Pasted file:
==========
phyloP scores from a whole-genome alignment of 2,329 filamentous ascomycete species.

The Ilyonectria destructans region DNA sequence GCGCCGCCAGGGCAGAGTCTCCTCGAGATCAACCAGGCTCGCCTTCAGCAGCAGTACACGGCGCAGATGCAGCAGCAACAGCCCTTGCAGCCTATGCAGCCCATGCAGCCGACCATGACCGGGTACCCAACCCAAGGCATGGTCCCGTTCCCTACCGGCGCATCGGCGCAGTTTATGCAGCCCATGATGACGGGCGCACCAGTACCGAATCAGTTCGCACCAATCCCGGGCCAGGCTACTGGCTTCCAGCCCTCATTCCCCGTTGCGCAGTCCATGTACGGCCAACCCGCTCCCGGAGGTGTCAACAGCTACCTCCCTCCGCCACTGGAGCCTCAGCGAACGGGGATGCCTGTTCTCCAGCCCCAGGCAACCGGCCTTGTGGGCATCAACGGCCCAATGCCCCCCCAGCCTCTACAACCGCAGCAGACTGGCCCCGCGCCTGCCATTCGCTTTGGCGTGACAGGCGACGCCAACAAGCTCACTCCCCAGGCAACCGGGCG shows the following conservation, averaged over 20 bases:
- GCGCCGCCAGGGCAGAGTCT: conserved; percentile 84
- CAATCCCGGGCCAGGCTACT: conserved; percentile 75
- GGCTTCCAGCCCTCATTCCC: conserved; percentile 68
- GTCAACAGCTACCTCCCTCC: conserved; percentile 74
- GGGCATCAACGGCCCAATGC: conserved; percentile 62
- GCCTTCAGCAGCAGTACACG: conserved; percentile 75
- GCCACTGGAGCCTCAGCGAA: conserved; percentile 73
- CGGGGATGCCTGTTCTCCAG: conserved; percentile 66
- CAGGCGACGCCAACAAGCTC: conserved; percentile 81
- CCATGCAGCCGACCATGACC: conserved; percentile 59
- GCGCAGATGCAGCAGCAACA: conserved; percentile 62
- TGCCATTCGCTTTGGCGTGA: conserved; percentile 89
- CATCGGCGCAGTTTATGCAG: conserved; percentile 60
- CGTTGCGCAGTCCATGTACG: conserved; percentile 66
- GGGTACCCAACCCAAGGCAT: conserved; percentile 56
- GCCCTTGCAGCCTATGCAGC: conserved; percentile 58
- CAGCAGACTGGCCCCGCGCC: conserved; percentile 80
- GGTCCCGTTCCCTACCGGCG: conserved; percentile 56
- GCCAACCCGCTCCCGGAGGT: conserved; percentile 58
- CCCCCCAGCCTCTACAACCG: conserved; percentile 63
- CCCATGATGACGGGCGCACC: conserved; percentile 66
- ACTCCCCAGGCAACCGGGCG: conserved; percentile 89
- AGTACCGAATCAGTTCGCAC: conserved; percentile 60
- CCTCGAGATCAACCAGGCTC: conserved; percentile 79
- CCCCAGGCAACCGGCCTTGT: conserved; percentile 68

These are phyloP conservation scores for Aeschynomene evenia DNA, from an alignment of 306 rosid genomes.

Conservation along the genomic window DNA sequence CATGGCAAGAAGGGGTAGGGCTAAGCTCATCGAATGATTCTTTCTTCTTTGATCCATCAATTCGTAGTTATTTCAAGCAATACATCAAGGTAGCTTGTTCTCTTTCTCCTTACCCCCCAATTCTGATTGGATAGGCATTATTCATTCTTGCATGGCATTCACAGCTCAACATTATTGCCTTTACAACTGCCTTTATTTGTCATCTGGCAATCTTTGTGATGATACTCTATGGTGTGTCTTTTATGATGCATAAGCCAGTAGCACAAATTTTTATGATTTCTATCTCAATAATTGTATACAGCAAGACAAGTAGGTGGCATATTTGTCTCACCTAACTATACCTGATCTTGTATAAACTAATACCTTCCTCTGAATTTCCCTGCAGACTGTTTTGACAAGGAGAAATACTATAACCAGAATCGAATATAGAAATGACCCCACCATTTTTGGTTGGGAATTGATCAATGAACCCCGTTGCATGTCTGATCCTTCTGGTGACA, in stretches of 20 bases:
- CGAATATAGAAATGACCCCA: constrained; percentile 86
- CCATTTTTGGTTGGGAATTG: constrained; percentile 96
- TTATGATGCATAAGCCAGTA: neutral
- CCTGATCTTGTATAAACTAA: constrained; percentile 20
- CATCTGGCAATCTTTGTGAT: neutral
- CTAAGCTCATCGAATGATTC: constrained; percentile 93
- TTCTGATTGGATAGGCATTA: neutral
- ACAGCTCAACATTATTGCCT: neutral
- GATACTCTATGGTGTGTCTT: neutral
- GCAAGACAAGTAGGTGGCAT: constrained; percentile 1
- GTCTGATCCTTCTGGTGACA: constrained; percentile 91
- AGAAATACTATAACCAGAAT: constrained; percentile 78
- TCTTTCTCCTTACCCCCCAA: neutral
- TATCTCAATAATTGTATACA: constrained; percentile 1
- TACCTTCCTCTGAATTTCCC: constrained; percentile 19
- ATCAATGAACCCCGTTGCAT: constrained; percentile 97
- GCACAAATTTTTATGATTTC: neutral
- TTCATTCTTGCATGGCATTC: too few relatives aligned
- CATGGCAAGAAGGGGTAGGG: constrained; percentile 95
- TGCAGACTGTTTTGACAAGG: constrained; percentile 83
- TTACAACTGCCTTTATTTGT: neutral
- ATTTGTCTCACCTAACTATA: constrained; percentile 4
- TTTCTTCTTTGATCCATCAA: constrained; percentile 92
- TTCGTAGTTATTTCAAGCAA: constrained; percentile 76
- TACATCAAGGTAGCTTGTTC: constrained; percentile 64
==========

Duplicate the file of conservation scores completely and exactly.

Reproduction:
phyloP scores from a whole-genome alignment of 2,329 filamentous ascomycete species.

The Ilyonectria destructans region DNA sequence GCGCCGCCAGGGCAGAGTCTCCTCGAGATCAACCAGGCTCGCCTTCAGCAGCAGTACACGGCGCAGATGCAGCAGCAACAGCCCTTGCAGCCTATGCAGCCCATGCAGCCGACCATGACCGGGTACCCAACCCAAGGCATGGTCCCGTTCCCTACCGGCGCATCGGCGCAGTTTATGCAGCCCATGATGACGGGCGCACCAGTACCGAATCAGTTCGCACCAATCCCGGGCCAGGCTACTGGCTTCCAGCCCTCATTCCCCGTTGCGCAGTCCATGTACGGCCAACCCGCTCCCGGAGGTGTCAACAGCTACCTCCCTCCGCCACTGGAGCCTCAGCGAACGGGGATGCCTGTTCTCCAGCCCCAGGCAACCGGCCTTGTGGGCATCAACGGCCCAATGCCCCCCCAGCCTCTACAACCGCAGCAGACTGGCCCCGCGCCTGCCATTCGCTTTGGCGTGACAGGCGACGCCAACAAGCTCACTCCCCAGGCAACCGGGCG shows the following conservation, averaged over 20 bases:
- GCGCCGCCAGGGCAGAGTCT: conserved; percentile 84
- CAATCCCGGGCCAGGCTACT: conserved; percentile 75
- GGCTTCCAGCCCTCATTCCC: conserved; percentile 68
- GTCAACAGCTACCTCCCTCC: conserved; percentile 74
- GGGCATCAACGGCCCAATGC: conserved; percentile 62
- GCCTTCAGCAGCAGTACACG: conserved; percentile 75
- GCCACTGGAGCCTCAGCGAA: conserved; percentile 73
- CGGGGATGCCTGTTCTCCAG: conserved; percentile 66
- CAGGCGACGCCAACAAGCTC: conserved; percentile 81
- CCATGCAGCCGACCATGACC: conserved; percentile 59
- GCGCAGATGCAGCAGCAACA: conserved; percentile 62
- TGCCATTCGCTTTGGCGTGA: conserved; percentile 89
- CATCGGCGCAGTTTATGCAG: conserved; percentile 60
- CGTTGCGCAGTCCATGTACG: conserved; percentile 66
- GGGTACCCAACCCAAGGCAT: conserved; percentile 56
- GCCCTTGCAGCCTATGCAGC: conserved; percentile 58
- CAGCAGACTGGCCCCGCGCC: conserved; percentile 80
- GGTCCCGTTCCCTACCGGCG: conserved; percentile 56
- GCCAACCCGCTCCCGGAGGT: conserved; percentile 58
- CCCCCCAGCCTCTACAACCG: conserved; percentile 63
- CCCATGATGACGGGCGCACC: conserved; percentile 66
- ACTCCCCAGGCAACCGGGCG: conserved; percentile 89
- AGTACCGAATCAGTTCGCAC: conserved; percentile 60
- CCTCGAGATCAACCAGGCTC: conserved; percentile 79
- CCCCAGGCAACCGGCCTTGT: conserved; percentile 68

These are phyloP conservation scores for Aeschynomene evenia DNA, from an alignment of 306 rosid genomes.

Conservation along the genomic window DNA sequence CATGGCAAGAAGGGGTAGGGCTAAGCTCATCGAATGATTCTTTCTTCTTTGATCCATCAATTCGTAGTTATTTCAAGCAATACATCAAGGTAGCTTGTTCTCTTTCTCCTTACCCCCCAATTCTGATTGGATAGGCATTATTCATTCTTGCATGGCATTCACAGCTCAACATTATTGCCTTTACAACTGCCTTTATTTGTCATCTGGCAATCTTTGTGATGATACTCTATGGTGTGTCTTTTATGATGCATAAGCCAGTAGCACAAATTTTTATGATTTCTATCTCAATAATTGTATACAGCAAGACAAGTAGGTGGCATATTTGTCTCACCTAACTATACCTGATCTTGTATAAACTAATACCTTCCTCTGAATTTCCCTGCAGACTGTTTTGACAAGGAGAAATACTATAACCAGAATCGAATATAGAAATGACCCCACCATTTTTGGTTGGGAATTGATCAATGAACCCCGTTGCATGTCTGATCCTTCTGGTGACA, in stretches of 20 bases:
- CGAATATAGAAATGACCCCA: constrained; percentile 86
- CCATTTTTGGTTGGGAATTG: constrained; percentile 96
- TTATGATGCATAAGCCAGTA: neutral
- CCTGATCTTGTATAAACTAA: constrained; percentile 20
- CATCTGGCAATCTTTGTGAT: neutral
- CTAAGCTCATCGAATGATTC: constrained; percentile 93
- TTCTGATTGGATAGGCATTA: neutral
- ACAGCTCAACATTATTGCCT: neutral
- GATACTCTATGGTGTGTCTT: neutral
- GCAAGACAAGTAGGTGGCAT: constrained; percentile 1
- GTCTGATCCTTCTGGTGACA: constrained; percentile 91
- AGAAATACTATAACCAGAAT: constrained; percentile 78
- TCTTTCTCCTTACCCCCCAA: neutral
- TATCTCAATAATTGTATACA: constrained; percentile 1
- TACCTTCCTCTGAATTTCCC: constrained; percentile 19
- ATCAATGAACCCCGTTGCAT: constrained; percentile 97
- GCACAAATTTTTATGATTTC: neutral
- TTCATTCTTGCATGGCATTC: too few relatives aligned
- CATGGCAAGAAGGGGTAGGG: constrained; percentile 95
- TGCAGACTGTTTTGACAAGG: constrained; percentile 83
- TTACAACTGCCTTTATTTGT: neutral
- ATTTGTCTCACCTAACTATA: constrained; percentile 4
- TTTCTTCTTTGATCCATCAA: constrained; percentile 92
- TTCGTAGTTATTTCAAGCAA: constrained; percentile 76
- TACATCAAGGTAGCTTGTTC: constrained; percentile 64